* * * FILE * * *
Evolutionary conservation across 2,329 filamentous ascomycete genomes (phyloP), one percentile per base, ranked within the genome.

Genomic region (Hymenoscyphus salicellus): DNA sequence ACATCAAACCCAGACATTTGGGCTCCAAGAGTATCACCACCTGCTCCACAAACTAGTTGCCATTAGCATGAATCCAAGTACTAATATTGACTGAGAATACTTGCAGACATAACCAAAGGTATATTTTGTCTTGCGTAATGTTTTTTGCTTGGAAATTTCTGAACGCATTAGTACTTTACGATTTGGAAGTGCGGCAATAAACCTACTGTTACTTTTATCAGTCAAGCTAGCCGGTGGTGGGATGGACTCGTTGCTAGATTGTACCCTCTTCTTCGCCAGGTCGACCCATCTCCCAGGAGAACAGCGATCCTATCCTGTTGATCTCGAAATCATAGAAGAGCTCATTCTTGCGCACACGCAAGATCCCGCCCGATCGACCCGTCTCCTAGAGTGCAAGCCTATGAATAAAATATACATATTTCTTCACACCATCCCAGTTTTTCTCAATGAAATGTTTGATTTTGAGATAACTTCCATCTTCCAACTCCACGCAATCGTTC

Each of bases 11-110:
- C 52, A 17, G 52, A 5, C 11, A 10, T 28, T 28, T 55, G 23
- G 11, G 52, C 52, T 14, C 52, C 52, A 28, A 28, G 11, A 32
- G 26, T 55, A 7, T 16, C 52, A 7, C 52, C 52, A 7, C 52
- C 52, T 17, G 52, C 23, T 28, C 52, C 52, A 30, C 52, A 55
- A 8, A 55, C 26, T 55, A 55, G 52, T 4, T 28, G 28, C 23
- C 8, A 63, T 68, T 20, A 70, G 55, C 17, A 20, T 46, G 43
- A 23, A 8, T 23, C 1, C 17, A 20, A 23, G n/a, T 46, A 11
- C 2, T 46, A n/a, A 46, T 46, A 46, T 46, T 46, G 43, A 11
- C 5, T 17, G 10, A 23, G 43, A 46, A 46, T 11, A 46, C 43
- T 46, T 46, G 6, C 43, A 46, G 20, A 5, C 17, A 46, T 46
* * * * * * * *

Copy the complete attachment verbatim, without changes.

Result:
Evolutionary conservation across 2,329 filamentous ascomycete genomes (phyloP), one percentile per base, ranked within the genome.

Genomic region (Hymenoscyphus salicellus): DNA sequence ACATCAAACCCAGACATTTGGGCTCCAAGAGTATCACCACCTGCTCCACAAACTAGTTGCCATTAGCATGAATCCAAGTACTAATATTGACTGAGAATACTTGCAGACATAACCAAAGGTATATTTTGTCTTGCGTAATGTTTTTTGCTTGGAAATTTCTGAACGCATTAGTACTTTACGATTTGGAAGTGCGGCAATAAACCTACTGTTACTTTTATCAGTCAAGCTAGCCGGTGGTGGGATGGACTCGTTGCTAGATTGTACCCTCTTCTTCGCCAGGTCGACCCATCTCCCAGGAGAACAGCGATCCTATCCTGTTGATCTCGAAATCATAGAAGAGCTCATTCTTGCGCACACGCAAGATCCCGCCCGATCGACCCGTCTCCTAGAGTGCAAGCCTATGAATAAAATATACATATTTCTTCACACCATCCCAGTTTTTCTCAATGAAATGTTTGATTTTGAGATAACTTCCATCTTCCAACTCCACGCAATCGTTC

Each of bases 11-110:
- C 52, A 17, G 52, A 5, C 11, A 10, T 28, T 28, T 55, G 23
- G 11, G 52, C 52, T 14, C 52, C 52, A 28, A 28, G 11, A 32
- G 26, T 55, A 7, T 16, C 52, A 7, C 52, C 52, A 7, C 52
- C 52, T 17, G 52, C 23, T 28, C 52, C 52, A 30, C 52, A 55
- A 8, A 55, C 26, T 55, A 55, G 52, T 4, T 28, G 28, C 23
- C 8, A 63, T 68, T 20, A 70, G 55, C 17, A 20, T 46, G 43
- A 23, A 8, T 23, C 1, C 17, A 20, A 23, G n/a, T 46, A 11
- C 2, T 46, A n/a, A 46, T 46, A 46, T 46, T 46, G 43, A 11
- C 5, T 17, G 10, A 23, G 43, A 46, A 46, T 11, A 46, C 43
- T 46, T 46, G 6, C 43, A 46, G 20, A 5, C 17, A 46, T 46